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Founded in 1919 in the name of academic freedom, the New School for Social Research quickly became a pioneer in adult education—what its first president, Alvin Johnson, called “the continuing education of the educated." During the 1920s, the New School became the place to go to hear famous people lecture on politics, the arts, and recent developments in new fields of inquiry such as anthropology and psychoanalysis. In 1933 Johnson opened the University in Exile within the New School, providing visas and jobs for nearly two hundred refugees fleeing Hitler. And through these exiled scholars, he re-created in miniature the great intellectual traditions of Europe's imperiled universities.
In this book, Judith Friedlander reconstructs the history of the New School in the context of ongoing debates over academic freedom, intellectual dissidents, and democratic education. Against the backdrop of World War I and the first Red Scare, the Hitler years and McCarthyism, the student uprisings during the Vietnam War and the downfall of communism in Eastern Europe, Friedlander tells a dramatic story of academic, political, and financial struggle through brief sketches of New School administrators, faculty members, trustees, and students, among them Alvin Johnson and the political philosopher Hannah Arendt. As this unique educational institution prepares to celebrate its one hundredth anniversary, A Light in Dark Times offers a timely reflection on the New School's legacy, which can serve as an inspiration for the academic community today.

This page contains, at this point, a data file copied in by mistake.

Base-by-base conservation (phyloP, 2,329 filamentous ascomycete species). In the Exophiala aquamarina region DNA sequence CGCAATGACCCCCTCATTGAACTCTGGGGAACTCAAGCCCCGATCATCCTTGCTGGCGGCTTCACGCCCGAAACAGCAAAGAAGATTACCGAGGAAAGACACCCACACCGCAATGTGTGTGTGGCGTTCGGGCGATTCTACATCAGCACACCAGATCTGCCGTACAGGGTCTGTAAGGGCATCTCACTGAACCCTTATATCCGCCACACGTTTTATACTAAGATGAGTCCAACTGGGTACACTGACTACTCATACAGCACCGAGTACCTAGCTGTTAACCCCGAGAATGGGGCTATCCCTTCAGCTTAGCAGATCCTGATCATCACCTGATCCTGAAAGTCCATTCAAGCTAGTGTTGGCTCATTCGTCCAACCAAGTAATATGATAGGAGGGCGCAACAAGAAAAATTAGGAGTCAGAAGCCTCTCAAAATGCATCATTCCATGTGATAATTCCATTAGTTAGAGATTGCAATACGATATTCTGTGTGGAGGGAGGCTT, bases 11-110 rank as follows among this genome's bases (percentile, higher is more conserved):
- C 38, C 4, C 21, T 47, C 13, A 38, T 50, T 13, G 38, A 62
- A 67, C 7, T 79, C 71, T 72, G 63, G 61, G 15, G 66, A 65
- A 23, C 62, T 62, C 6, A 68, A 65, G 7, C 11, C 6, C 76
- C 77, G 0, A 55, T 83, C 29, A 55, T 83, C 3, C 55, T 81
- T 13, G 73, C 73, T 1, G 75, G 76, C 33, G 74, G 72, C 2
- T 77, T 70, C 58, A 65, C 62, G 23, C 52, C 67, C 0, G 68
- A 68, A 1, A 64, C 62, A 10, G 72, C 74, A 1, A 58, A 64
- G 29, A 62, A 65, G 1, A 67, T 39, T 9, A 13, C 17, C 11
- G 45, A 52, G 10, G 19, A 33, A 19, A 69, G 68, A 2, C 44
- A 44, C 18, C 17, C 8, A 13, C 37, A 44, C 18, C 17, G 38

Judith Friedlander, Professor Emerita of Anthropology is a long-standing member of the Hunter College community. She served as Dean of Social Sciences in the early 1990s and Acting Dean of Arts and Sciences from 2002-2006. In the intervening years, she was Dean of the Graduate Faculty of Political and Social Science and Eberstadt Professor at the New School for Social Research. During her seven-year tenure as dean at the New School, the Graduate Faculty strengthened its historical commitment to human rights and policy research by establishing two new policy centers – the International Center for Migration, Ethnicity and Citizenship and the Center for Economic Policy Analysis -and transforming the East and Central Europe Program into the Transregional Center for the Study of Democracy. Professor Friedlander has written extensively on questions of ethnicity and cultural identity. She is best known for her books on indigenous Mexico, Being Indian in Hueyapan, and on Jewish intellectuals in France, Vilna on the Seine. Over the years, she has also contributed to debates about women and ethnicity in higher education.
Speakers will also include Jonathan Cole, Ira Katznelson, and Alice Kessler-Harris.